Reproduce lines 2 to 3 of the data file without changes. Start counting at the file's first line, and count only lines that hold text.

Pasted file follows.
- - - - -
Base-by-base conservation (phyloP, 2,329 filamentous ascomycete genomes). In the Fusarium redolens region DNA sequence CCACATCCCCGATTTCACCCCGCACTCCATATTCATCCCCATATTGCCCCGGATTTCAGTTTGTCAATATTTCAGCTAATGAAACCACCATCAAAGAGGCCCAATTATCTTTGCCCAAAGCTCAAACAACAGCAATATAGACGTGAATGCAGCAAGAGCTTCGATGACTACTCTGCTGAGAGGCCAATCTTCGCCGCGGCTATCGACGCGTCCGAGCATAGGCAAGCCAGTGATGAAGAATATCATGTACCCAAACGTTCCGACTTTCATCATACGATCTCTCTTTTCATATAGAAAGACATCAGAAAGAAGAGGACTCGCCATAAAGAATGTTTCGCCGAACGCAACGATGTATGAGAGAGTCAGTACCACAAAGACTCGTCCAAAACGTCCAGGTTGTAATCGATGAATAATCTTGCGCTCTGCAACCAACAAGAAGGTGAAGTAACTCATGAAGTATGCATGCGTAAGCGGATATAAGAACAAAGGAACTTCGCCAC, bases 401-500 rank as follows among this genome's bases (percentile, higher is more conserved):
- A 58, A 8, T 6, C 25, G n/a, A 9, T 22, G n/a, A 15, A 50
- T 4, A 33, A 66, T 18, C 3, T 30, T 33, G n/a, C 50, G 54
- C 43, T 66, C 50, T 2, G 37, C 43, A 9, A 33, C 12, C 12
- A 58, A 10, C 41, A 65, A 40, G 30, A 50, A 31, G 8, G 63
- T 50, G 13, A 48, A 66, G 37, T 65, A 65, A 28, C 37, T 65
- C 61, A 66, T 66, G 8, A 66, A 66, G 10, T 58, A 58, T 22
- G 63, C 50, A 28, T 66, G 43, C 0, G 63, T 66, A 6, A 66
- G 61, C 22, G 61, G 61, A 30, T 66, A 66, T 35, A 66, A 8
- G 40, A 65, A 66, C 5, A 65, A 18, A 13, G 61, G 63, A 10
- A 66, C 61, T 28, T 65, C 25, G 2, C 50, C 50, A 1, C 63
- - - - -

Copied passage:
- A 58, A 8, T 6, C 25, G n/a, A 9, T 22, G n/a, A 15, A 50
- T 4, A 33, A 66, T 18, C 3, T 30, T 33, G n/a, C 50, G 54